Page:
The Yard by Alex Grecian really shows you how book characters evolve. People pick up the courage to talk. New police officers who made tactical mistakes in the beginning get their act together and with team work finally solve the crime.
A child perseveres despite torturous treatment and miraculously never loses trust in the general goodness of man. A cop’s heart breaks when he cannot pursue an investigation of his choice. He disobeys his superior’s orders. He is not reckless but the case gives him flashbacks to his own youth.
London in 1889 is a volatile place to be. Jack the Ripper’s crime spree is not forgotten and the public is not just disappointed that police did not catch him. They loath them for their failure. Their trust in Scotland Yard is below zero and the officers feel their scorn every day.
When one of their own is discovered in a trunk at Euston Square Station, police face battle on all fronts. The public’s scorn, the pressure from officials to keep London safe, and the agonizing little voice inside each cop’s head that “the next trunk … that could be me.” And more do end up dead.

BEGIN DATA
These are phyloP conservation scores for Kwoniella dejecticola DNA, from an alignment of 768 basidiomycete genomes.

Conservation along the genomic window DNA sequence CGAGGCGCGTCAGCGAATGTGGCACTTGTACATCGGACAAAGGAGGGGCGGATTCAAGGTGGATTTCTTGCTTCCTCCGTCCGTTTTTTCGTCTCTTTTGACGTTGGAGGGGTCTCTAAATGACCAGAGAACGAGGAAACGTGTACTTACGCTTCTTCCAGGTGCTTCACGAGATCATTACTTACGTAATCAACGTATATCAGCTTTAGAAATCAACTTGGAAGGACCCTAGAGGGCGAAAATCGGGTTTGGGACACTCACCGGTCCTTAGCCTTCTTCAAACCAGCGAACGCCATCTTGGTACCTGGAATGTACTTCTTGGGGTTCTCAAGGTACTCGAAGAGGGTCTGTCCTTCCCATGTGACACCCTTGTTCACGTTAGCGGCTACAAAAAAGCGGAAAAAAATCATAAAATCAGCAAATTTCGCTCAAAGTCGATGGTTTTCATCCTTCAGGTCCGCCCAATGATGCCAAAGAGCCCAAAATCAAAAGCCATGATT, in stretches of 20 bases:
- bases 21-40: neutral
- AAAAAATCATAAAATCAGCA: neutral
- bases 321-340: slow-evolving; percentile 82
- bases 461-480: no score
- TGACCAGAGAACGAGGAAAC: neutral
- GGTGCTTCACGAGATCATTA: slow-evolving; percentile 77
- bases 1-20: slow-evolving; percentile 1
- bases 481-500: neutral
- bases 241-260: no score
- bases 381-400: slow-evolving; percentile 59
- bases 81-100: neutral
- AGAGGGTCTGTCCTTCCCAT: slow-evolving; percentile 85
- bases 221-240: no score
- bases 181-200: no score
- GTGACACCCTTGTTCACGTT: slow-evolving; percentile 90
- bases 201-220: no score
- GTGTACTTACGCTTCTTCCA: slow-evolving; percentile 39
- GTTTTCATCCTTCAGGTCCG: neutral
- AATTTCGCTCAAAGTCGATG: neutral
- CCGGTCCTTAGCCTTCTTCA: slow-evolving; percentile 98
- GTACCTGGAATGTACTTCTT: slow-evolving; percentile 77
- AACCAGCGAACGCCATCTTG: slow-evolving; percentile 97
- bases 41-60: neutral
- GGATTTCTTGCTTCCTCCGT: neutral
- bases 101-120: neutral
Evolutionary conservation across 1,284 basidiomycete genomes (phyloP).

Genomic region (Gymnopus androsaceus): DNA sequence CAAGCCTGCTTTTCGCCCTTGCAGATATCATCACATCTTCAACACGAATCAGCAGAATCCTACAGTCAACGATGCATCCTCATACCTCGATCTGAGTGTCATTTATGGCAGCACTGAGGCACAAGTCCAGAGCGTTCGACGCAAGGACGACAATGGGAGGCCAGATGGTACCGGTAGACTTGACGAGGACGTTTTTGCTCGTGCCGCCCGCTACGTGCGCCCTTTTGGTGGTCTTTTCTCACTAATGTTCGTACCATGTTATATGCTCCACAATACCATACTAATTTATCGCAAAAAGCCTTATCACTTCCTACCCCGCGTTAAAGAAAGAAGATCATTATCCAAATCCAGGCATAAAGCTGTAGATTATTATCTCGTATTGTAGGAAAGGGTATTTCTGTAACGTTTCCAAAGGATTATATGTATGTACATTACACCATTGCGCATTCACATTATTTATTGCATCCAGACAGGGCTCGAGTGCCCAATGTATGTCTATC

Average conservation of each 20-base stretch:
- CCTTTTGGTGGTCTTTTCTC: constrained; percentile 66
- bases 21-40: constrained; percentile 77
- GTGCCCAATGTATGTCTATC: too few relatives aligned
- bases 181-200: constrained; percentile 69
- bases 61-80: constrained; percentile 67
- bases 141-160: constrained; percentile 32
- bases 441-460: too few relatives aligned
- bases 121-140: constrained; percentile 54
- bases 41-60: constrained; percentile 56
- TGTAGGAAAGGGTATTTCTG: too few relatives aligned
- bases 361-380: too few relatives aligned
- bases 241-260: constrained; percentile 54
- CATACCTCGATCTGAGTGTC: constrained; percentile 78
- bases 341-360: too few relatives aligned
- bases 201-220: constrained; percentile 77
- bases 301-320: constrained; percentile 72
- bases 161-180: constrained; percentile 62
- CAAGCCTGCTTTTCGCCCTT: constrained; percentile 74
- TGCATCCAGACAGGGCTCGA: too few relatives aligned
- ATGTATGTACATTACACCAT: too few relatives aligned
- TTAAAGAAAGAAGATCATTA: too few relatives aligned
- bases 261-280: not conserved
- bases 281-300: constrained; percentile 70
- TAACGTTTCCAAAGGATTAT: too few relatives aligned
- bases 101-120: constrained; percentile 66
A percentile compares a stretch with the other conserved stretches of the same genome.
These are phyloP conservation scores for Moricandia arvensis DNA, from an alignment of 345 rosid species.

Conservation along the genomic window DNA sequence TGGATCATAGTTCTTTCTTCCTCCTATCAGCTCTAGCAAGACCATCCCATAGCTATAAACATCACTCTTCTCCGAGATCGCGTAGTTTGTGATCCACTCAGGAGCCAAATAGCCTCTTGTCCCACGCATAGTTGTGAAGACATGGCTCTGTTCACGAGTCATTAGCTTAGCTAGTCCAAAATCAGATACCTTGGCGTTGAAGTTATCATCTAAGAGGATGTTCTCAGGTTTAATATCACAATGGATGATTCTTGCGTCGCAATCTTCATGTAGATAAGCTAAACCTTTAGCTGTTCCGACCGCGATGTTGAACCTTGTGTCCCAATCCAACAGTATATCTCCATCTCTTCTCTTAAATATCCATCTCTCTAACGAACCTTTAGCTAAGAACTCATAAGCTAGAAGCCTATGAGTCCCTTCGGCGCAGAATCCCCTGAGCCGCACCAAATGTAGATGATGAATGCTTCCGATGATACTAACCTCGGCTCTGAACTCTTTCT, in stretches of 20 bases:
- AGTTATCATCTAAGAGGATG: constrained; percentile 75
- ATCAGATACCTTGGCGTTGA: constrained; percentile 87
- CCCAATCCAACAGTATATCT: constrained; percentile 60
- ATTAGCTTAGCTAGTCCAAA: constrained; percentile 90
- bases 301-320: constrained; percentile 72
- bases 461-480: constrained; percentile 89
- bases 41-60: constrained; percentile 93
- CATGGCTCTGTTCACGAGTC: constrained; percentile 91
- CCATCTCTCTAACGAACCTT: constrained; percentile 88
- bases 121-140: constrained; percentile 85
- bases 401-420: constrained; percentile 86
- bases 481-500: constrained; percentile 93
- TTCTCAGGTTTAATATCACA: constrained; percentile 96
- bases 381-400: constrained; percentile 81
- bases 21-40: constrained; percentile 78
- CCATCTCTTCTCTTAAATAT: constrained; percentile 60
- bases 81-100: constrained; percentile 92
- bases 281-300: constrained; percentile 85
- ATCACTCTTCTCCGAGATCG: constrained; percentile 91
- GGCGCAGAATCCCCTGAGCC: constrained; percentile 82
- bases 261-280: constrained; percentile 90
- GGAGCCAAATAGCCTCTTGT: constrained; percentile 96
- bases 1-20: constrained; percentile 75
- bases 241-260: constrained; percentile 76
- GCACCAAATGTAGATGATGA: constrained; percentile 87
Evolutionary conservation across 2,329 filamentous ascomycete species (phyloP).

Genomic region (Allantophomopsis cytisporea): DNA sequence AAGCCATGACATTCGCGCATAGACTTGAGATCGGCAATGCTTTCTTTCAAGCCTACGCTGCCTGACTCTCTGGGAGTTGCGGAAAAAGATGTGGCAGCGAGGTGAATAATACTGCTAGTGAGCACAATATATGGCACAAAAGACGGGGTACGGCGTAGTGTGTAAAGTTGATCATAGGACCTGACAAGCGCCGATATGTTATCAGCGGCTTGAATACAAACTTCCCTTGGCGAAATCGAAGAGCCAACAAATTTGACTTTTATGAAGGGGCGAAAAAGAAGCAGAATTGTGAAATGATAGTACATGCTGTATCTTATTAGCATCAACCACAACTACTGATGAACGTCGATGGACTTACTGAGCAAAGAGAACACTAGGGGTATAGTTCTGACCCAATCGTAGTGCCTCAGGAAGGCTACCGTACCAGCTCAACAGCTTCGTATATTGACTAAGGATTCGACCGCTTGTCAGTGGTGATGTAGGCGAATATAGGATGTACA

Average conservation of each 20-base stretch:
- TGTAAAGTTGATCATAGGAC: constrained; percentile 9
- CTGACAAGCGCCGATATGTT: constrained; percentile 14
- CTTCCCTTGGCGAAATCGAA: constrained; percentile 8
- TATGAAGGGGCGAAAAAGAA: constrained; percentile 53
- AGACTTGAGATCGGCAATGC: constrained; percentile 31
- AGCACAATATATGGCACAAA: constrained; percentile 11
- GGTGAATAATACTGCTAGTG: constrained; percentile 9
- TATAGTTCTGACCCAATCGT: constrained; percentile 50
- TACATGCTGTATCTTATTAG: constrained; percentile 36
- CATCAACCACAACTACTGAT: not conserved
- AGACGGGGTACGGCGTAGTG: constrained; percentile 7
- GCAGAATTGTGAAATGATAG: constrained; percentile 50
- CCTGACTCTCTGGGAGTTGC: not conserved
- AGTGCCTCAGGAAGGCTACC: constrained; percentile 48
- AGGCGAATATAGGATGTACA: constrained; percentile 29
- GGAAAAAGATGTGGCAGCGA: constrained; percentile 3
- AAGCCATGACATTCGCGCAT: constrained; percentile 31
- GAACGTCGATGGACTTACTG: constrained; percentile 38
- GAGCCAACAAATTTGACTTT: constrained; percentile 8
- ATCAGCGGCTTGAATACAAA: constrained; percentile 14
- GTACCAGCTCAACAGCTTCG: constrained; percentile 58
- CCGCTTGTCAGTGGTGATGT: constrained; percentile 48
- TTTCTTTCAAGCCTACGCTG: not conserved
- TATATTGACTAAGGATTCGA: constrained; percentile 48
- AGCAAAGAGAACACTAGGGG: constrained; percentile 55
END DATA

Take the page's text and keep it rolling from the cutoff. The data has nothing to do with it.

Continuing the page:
This historical novel is rich in detail and not just about life in London, 889. It describes the early days of forensics. We read about bare handed autopsies with little hygiene but with great humanity, and medical practice in general.
I look forward to reading more books by Alex Grecian. He has a Twitter account so make sure to follow him there for the latest on his work.